The partnership between the library and the local sexual assault and domestic violence shelter was one that we built over several years. I did an outreach event in October 2014 which did not draw nearly as many people as I was hoping for. While at that event, I got to know the outreach team at the center and we decided to start collaborating on projects for April and the following October. From my standpoint, it was a good move because we were both going to promote the event and the advocates from the shelter would provide the voice of expertise. Our work together eventually grew into programming events for teens.

Programming events related to domestic violence and sexual assault for adults can be a challenge; for teens, it was scary territory. This was not something I had ever created a teen program for, but I knew it was something our regular teens would be interested in. I relied a lot on my partners from the shelter because they had done outreach to teens in local schools and actually had an action team of teens. Our discussions regarding SAAM began almost right after the previous SAAM event wrapped, with our first in person meeting occurring during the summer. At that meeting we would determine what we wanted to do. Would this be one big event? Are we doing multiple events? What target audience are we looking for? Part of the reason this process began so far in advance was because the space that the library used for programs could also be booked out by community groups as well as other internal departments that wanted to offer other programming. However, as a collaborative team, we also wanted to make sure we were all on the same page and were going over the hits and misses of the previous year.

When it was determined that we wanted to reach out to teens, I reflected back on what a program like that would look like in the library. After much conversation, the team decided to reach out to one of the local schools that assisted girls who were not thriving in a traditional school setting. In a nod to Project Clothesline, we opted to inform the young women at the school about the significance of Denim Day while we decorated jeans. All partners brought bubble paint and fabric markers to the school on a day in April. The shelter provided the jeans for decoration. Each partner claimed a specific time to be at the school and help lead the project in class. In all, I think every girl at the school was able to decorate a pair of jeans.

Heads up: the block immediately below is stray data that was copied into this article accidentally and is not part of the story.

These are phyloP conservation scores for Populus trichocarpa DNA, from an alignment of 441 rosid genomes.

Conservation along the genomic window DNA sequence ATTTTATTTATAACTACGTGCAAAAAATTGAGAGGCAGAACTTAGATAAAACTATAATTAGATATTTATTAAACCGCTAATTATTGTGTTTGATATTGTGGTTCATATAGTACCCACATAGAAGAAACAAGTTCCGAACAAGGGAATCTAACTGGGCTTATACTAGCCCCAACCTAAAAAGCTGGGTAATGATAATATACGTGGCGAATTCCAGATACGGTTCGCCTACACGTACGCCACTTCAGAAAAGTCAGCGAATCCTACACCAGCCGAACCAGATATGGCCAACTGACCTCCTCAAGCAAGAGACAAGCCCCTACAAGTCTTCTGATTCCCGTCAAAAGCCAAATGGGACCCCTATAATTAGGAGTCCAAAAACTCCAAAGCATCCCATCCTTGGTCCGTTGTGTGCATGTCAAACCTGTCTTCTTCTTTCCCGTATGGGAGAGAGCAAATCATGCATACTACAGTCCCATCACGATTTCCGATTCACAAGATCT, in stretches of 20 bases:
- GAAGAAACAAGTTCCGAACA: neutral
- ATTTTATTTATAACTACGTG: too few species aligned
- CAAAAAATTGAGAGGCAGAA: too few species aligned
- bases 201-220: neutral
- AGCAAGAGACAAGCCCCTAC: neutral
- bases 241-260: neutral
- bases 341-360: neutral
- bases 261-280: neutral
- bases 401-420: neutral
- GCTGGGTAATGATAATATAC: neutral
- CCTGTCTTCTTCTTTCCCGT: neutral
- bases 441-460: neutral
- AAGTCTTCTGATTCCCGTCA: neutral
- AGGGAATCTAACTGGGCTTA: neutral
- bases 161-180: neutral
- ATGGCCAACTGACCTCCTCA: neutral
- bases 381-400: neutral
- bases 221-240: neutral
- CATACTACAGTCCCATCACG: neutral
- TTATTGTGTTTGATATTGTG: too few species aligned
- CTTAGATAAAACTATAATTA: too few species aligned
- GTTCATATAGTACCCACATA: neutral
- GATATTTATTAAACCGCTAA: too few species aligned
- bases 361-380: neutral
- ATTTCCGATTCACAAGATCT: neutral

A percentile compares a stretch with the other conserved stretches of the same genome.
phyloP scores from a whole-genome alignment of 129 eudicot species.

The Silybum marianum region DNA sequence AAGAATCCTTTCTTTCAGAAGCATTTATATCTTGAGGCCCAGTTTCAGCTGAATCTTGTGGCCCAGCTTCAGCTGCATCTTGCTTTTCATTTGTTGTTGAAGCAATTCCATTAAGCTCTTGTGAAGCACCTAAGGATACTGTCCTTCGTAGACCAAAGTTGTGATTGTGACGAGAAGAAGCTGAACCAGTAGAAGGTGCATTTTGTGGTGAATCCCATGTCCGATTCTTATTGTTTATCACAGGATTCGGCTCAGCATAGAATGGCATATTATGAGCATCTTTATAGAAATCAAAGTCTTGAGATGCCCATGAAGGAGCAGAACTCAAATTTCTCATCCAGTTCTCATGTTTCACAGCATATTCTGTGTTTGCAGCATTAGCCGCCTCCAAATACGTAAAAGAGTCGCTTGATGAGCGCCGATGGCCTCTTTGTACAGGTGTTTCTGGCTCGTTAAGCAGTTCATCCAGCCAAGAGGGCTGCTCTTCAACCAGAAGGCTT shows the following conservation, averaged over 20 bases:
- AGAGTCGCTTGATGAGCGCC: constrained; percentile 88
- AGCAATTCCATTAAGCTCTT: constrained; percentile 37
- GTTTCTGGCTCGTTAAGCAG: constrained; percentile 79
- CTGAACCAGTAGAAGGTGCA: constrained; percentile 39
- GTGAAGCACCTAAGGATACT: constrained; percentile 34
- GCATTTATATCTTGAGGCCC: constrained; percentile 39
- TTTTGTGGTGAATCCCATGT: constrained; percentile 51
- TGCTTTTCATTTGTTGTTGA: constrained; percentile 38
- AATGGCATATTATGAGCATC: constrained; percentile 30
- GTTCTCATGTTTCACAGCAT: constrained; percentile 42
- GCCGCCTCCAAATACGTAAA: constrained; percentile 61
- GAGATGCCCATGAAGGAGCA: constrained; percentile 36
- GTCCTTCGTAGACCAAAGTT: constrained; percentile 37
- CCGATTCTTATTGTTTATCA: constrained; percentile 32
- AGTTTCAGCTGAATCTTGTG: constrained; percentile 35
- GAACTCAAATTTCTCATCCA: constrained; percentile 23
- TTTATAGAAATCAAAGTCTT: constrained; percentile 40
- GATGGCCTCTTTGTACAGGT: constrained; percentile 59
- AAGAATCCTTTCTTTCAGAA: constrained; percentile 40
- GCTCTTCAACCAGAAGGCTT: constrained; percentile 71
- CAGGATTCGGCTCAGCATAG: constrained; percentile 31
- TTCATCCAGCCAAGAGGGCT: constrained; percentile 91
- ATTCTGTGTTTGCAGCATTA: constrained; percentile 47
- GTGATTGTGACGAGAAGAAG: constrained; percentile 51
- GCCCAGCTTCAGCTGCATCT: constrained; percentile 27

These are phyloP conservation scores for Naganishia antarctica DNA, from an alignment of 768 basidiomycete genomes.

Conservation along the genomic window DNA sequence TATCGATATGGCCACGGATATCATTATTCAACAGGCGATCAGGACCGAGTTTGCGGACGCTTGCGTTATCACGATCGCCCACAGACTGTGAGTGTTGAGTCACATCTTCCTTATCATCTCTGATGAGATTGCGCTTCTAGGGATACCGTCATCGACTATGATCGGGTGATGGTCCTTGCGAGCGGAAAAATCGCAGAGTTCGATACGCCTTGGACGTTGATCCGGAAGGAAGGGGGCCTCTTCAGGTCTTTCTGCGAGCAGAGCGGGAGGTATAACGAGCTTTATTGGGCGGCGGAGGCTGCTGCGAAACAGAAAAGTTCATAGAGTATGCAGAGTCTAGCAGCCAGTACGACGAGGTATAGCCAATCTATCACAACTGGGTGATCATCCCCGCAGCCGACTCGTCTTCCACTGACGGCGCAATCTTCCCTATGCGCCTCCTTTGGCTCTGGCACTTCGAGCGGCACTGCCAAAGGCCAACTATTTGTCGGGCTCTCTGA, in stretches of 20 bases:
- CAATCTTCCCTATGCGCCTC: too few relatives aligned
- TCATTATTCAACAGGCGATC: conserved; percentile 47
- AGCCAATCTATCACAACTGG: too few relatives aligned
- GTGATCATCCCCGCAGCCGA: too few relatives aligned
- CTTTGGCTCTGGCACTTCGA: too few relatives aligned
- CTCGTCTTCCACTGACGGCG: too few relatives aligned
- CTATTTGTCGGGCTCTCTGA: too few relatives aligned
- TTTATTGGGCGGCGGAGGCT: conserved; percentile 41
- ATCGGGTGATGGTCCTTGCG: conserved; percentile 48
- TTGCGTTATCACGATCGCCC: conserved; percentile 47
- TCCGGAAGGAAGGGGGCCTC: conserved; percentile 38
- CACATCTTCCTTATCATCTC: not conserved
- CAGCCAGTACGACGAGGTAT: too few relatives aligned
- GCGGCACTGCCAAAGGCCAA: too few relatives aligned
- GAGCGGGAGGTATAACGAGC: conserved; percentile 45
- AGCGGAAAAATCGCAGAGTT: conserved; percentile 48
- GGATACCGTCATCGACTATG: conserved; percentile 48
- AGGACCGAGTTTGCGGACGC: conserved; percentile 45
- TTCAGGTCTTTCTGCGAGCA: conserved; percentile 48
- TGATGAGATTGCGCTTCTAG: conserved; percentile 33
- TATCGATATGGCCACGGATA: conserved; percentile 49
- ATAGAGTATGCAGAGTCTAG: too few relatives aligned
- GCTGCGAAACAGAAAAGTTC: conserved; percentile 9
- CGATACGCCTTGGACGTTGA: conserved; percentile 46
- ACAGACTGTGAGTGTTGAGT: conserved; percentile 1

After the jeans were decorated, the school allowed us to leave them on their property for a few days. At that time, I picked them up and brought them to the library. The library’s main role was to facilitate an art show and provide girls the opportunity to be featured artists, stand by their jeans, and talk about the significance of the day to them. We had a few speakers that we arranged to come up and speak at the event. As a librarian, I welcomed everyone to the event and gave some general information about the library and why we partnered on this project. We then had speakers from the shelter and from our local NOW Chapter come up to speak about what is being done locally and at a national level. Finally, we gave a teacher from the school a chance to talk about the experience for the girls. Instead of the teacher speaking alone, the girls actually came up with her and explained what the event meant to them and what they learned.

From what SAAM programming was when we first began collaborating in 2015—to what it ended up being in 2018—was an interesting progression, especially as we worked our way into teen programming. I don’t think I would have had the confidence to do a teen event on sexual assault without those first two years, and I certainly don’t think I would have approached this topic without the partners I had. For additional resources, please visit the SAAM website. The event planning guide is a great resource for those who have never done an event like this before and want somewhere to start. In the guide, they mention a library book display. So, let’s just say you end up going with a book display. Consider reaching out to your local shelters to get feedback on your book display. Build that relationship and then work together on a project for next year.